I want to clarify myself when it comes to eBay, items on eBay can be fresh to market, or established antiques, if a dealer is selling it's established, if it's a picker, also established, it it's listed by someone clearing out their relatives house, or their own house it might be fresh.  It's never black and white, lots of gray between these definitions.  Auctions at least of any sot let those with knowledge set the market price, and that's a good thing!
     So how do I put this into practice?  What I like to do is always keep the door open to fresh sales, be they from eBay, estates, or even networking. I also love dealer sales because the hard work  ( finding the item ) is already done.  Buying from another collector is also a very rewarding opprutunity, why? Well because though not a fresh to market item,  it is not retail either, that gray area again.
     You know, thinking about antiques in this way kinda makes me wonder why did 50's mod explode 10 or so years ago? Was it newly fashionable?  Or is it that the original owners of all of those 50's ranches and the furniture in them all hit the market at once due to the demographics of the owners? We as society have an uncanny knack to make what is available, also popular...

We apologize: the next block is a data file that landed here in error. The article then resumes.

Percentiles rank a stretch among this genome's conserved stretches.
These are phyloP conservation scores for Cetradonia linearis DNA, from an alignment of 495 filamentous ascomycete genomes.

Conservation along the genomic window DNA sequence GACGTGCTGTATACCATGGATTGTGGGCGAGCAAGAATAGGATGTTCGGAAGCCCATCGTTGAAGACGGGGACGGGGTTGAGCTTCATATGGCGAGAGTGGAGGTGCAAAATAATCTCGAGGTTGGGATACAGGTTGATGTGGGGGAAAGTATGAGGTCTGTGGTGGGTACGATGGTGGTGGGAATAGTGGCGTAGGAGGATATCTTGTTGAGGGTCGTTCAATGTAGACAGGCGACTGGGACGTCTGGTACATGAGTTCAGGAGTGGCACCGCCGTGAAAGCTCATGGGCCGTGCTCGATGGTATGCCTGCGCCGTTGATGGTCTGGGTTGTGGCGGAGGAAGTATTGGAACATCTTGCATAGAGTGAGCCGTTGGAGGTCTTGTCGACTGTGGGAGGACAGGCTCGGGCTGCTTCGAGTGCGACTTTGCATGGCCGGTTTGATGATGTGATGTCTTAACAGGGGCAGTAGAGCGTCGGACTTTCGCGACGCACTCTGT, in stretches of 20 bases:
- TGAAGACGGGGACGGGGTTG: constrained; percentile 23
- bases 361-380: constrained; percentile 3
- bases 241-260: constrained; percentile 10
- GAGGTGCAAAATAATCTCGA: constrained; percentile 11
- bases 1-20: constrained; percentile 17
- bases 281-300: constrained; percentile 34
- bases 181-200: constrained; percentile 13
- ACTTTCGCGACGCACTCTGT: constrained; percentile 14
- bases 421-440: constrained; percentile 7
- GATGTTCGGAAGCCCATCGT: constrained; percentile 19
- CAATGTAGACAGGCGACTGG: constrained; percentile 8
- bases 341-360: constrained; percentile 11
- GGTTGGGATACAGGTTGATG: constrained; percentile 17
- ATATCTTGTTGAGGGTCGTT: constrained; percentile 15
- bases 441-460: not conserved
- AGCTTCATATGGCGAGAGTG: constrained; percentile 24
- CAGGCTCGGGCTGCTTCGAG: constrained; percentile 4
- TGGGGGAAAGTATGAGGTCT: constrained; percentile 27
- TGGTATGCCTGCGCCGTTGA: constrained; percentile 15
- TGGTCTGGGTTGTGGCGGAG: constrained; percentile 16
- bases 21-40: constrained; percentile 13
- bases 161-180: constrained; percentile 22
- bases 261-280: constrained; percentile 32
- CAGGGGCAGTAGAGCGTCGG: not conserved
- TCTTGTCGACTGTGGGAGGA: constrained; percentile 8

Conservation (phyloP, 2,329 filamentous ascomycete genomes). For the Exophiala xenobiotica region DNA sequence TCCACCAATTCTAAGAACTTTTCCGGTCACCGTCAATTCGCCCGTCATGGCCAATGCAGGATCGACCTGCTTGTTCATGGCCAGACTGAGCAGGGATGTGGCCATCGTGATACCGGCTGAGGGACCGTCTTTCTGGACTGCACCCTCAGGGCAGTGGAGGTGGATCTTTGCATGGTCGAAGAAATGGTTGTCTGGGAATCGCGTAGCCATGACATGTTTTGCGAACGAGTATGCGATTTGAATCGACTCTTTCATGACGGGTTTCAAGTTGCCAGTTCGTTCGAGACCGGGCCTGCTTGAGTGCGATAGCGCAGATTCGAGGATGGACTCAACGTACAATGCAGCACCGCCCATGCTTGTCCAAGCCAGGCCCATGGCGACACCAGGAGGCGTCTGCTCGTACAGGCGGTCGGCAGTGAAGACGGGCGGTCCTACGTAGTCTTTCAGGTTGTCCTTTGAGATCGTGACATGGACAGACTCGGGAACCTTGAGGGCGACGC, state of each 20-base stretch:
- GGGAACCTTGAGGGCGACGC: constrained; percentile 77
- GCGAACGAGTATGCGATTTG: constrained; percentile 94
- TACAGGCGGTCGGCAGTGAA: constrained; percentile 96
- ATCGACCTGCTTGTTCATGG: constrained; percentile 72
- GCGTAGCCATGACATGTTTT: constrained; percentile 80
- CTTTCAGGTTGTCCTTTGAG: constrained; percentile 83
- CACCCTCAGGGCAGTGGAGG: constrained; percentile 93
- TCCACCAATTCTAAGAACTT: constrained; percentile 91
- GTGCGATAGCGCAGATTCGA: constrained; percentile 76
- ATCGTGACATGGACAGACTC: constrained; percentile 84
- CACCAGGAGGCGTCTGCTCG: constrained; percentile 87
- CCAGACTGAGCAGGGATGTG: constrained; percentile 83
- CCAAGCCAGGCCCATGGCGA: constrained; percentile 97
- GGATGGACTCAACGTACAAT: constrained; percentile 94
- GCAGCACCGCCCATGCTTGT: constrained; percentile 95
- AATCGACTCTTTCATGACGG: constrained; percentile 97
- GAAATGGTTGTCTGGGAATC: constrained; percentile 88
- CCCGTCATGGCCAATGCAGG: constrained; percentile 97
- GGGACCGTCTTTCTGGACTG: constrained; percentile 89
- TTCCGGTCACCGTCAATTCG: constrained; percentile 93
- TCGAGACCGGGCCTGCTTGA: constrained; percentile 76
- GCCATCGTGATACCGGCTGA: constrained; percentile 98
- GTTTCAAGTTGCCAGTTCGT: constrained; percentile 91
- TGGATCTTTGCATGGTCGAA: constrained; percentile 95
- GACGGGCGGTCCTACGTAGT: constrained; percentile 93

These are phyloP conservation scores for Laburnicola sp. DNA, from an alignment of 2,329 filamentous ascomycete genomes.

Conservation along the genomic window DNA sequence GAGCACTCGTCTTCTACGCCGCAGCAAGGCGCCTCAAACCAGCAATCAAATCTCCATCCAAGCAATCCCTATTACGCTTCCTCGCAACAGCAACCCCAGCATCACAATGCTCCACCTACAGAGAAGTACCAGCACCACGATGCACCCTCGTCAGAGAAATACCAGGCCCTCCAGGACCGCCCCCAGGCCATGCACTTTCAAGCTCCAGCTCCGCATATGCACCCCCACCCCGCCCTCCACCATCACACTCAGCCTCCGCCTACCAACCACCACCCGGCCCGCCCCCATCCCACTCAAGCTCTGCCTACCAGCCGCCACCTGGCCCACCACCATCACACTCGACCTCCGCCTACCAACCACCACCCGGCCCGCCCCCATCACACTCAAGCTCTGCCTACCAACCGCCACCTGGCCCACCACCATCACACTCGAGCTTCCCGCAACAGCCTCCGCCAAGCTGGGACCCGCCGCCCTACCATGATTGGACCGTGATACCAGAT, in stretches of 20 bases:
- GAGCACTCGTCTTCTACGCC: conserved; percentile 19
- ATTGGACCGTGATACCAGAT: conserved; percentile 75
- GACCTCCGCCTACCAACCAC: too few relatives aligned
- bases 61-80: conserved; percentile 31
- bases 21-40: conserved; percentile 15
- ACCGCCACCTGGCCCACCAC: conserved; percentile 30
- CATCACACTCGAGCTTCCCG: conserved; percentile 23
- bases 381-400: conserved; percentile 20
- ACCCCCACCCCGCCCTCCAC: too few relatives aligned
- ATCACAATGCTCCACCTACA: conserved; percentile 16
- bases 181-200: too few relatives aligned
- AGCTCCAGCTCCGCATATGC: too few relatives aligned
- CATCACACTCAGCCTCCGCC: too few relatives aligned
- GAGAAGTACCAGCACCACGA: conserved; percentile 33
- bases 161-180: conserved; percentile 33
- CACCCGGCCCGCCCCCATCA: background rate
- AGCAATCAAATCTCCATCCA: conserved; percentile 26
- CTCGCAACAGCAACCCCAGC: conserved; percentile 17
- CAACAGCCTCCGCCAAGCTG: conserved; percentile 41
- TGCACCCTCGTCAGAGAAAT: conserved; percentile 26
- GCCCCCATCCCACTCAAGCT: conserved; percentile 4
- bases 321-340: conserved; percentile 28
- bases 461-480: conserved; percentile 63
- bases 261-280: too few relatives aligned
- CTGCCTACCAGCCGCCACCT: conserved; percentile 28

So what's the "next big thing" then? How can I profit from this this info?...  well duh.... if I had storage space I'd start stock piling 80's boom boxes, Transformers, and every mint in the box NES cartridge I could get my hands in the bank come 2025............ Not to mention pristine examples of pre Berlin wall globes :)

P.S.  In all seriousness; buy an antique for love, not for money. You'll be happier in the long run....

****Both photos in this post are with thanks to Dee Wiemer, owner of Upstarts on Etsy****

Wednesday, February 11, 2015

Overpaying for an's OK once in awhile and here's why

     Have you ever bought something, anything really, and brought it home then had that sinking feeling........" I think I overpaid"  you say, then you check the ads maybe go on the Internet...... well if you just bought an antique it's not that easy, it's next to impossible to compare one piece to another.   So  what does it mean to overpay for an antique? More importantly How do I know if I did, and How can I prevent doing so in the future?
     First what type of buyer are you?   dealer?    dealer/ collector?    Pure collector?